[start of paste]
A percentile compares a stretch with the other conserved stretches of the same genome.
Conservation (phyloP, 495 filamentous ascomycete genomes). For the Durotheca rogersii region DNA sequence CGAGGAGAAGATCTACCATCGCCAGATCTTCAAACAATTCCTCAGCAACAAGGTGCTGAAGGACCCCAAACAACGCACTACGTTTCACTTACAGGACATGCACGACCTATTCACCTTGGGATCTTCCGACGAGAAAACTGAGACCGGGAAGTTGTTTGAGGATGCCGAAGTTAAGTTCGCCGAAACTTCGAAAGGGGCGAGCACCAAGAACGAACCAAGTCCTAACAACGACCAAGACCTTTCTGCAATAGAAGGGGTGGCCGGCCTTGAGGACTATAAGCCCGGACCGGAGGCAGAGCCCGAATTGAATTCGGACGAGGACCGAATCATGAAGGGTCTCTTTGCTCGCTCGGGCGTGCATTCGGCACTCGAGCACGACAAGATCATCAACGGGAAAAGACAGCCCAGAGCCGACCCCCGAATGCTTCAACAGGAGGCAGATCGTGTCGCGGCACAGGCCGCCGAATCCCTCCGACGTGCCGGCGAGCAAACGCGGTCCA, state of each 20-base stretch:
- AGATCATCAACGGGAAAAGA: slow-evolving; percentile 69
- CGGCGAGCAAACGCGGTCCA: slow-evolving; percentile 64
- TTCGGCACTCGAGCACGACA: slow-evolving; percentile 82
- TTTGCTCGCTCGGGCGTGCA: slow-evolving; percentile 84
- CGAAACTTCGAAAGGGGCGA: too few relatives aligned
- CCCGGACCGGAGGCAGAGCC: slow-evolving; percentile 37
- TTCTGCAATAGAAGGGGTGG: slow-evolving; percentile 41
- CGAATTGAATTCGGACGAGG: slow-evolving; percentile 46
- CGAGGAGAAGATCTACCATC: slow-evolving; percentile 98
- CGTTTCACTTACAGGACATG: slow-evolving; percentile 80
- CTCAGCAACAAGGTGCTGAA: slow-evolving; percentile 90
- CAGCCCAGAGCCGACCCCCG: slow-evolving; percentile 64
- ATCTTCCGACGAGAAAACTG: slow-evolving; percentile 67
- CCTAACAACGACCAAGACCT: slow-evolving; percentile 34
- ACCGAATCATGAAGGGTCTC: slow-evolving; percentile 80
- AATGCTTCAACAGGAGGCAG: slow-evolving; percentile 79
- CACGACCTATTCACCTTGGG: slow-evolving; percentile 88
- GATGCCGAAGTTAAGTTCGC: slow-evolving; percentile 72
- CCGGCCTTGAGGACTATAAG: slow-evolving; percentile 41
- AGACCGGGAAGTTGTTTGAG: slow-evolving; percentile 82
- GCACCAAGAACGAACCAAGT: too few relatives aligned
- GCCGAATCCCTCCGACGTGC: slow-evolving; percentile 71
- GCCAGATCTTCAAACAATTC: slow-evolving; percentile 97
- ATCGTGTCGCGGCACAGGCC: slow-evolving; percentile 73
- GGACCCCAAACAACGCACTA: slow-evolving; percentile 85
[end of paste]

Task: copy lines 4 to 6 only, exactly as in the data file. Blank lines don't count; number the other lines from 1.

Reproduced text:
- CGGCGAGCAAACGCGGTCCA: slow-evolving; percentile 64
- TTCGGCACTCGAGCACGACA: slow-evolving; percentile 82
- TTTGCTCGCTCGGGCGTGCA: slow-evolving; percentile 84